What has happened to UK Economy since the Brexit?

The UK has voted last June 23 to leave the EU, but it is still unclear how the Brexit has affected the country. Most economists have predicted that there will be an immediate impact on the UK economy, as well as consumer confidence right after the exit from the EU. However, these predictions have not come true a couple of months after leaving the EU.

Economy after Brexit

According to statistics, the UK economy grew by 0.5 percent in the first three months after the vote. The main contributor was the services sector of the country. However, the growth rate was slower compared to the 0.7 percent experience during the previous quarter. However, it was still better than the around 0.3 percent predicted by analysts.

However, not everything is bright when it comes to confidence in the small business sector. According to the survey made by the Federation of Small Businesses, small and medium sized businesses were pessimistic about their future. This was the first time it happened in the last four years.

But when it comes to consumer confidence, it has returned to pre-Brexit levels last September. It went up six points, which was the highest increase since June of 2015. As consumer spending continues to increase, sales also increase. They were up 6.2 percent in August compared to the same month last year. There are no indicators that consumer confidence will drop any time soon.

Effects on the Currency

The pound took a beating since the Brexit vote. It dropped to a three-year low against the euro right after the UK announced the start of the formal negotiations on the Brexit by the end of March. It has dropped around 19 percent against the US dollar since the vote. In the last week of October, the pound is worth around $1.22.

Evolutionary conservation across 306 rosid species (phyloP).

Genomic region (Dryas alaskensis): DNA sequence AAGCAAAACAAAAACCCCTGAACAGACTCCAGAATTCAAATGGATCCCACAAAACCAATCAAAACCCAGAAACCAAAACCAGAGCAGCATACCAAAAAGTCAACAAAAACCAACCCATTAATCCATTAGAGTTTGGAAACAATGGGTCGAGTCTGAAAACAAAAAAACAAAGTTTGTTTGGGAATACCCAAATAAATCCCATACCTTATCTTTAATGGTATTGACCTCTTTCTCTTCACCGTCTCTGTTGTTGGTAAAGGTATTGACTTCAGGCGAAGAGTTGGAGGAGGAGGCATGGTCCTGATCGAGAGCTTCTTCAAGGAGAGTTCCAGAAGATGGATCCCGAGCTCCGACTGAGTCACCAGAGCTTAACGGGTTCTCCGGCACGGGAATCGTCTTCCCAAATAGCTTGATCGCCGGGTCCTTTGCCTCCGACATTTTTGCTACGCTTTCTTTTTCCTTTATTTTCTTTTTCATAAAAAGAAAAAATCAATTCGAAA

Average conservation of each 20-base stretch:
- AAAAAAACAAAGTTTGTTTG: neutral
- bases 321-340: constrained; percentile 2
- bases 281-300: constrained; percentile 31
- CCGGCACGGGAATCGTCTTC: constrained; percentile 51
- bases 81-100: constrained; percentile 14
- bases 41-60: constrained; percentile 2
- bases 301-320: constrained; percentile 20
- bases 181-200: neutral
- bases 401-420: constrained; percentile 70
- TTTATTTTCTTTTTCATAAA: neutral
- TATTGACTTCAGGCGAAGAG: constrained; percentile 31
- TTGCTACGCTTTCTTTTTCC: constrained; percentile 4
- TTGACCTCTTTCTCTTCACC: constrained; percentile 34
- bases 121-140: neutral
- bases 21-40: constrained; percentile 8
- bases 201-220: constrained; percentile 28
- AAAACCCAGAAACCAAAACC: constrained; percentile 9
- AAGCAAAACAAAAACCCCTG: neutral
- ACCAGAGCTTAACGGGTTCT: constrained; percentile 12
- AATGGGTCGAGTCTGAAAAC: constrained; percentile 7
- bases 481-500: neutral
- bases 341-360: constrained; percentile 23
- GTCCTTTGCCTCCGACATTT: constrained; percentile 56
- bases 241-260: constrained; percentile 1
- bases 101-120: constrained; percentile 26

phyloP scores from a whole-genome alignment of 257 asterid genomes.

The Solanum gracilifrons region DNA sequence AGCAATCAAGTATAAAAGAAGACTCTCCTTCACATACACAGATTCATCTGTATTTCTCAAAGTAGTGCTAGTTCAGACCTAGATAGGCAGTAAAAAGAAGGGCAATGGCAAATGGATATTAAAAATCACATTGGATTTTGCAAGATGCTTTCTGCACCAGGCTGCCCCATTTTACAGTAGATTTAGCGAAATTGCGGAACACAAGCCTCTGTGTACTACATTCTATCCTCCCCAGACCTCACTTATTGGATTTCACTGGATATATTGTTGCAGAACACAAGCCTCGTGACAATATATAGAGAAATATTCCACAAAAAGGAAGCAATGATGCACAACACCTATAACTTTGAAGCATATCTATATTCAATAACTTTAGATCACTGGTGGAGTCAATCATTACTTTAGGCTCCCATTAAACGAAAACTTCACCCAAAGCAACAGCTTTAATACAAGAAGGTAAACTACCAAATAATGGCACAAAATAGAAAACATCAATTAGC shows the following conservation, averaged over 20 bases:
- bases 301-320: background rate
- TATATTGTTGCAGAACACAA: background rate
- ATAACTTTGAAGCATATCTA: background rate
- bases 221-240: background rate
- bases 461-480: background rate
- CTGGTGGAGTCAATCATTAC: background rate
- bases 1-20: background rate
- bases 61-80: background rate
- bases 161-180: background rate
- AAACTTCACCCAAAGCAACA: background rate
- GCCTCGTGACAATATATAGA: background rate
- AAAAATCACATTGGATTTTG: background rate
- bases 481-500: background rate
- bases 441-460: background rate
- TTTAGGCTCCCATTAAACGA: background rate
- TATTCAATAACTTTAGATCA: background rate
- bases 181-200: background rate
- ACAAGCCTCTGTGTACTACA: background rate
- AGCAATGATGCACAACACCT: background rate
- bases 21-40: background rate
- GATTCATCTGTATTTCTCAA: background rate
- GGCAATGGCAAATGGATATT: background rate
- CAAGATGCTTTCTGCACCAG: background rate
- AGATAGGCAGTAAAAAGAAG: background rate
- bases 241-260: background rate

The currency continues to show weakness, and the cut in interest rates doesn’t help the cause of the pound. While the fall of the currency has helped exporters, overseas holidays have become more expensive. Import costs for manufacturers have also increased.

Cheaper currency has boosted the tourism sector of the country. The weaker pound has made the UK a cheaper destination for visitors from overseas. Flights to the UK have increased 7.1 percent since the Brexit. Some of the popular destinations in the UK include London, Liverpool, Scotland, Leeds, and Manchester.

These are some of the effects of the Brexit vote to the economy of the United Kingdom. As you can see, there are some good and bad results after the country voted to leave the European Union. While analysts have failed to get their predictions right, it looks like the UK is still on the right track after the Brexit referendum.

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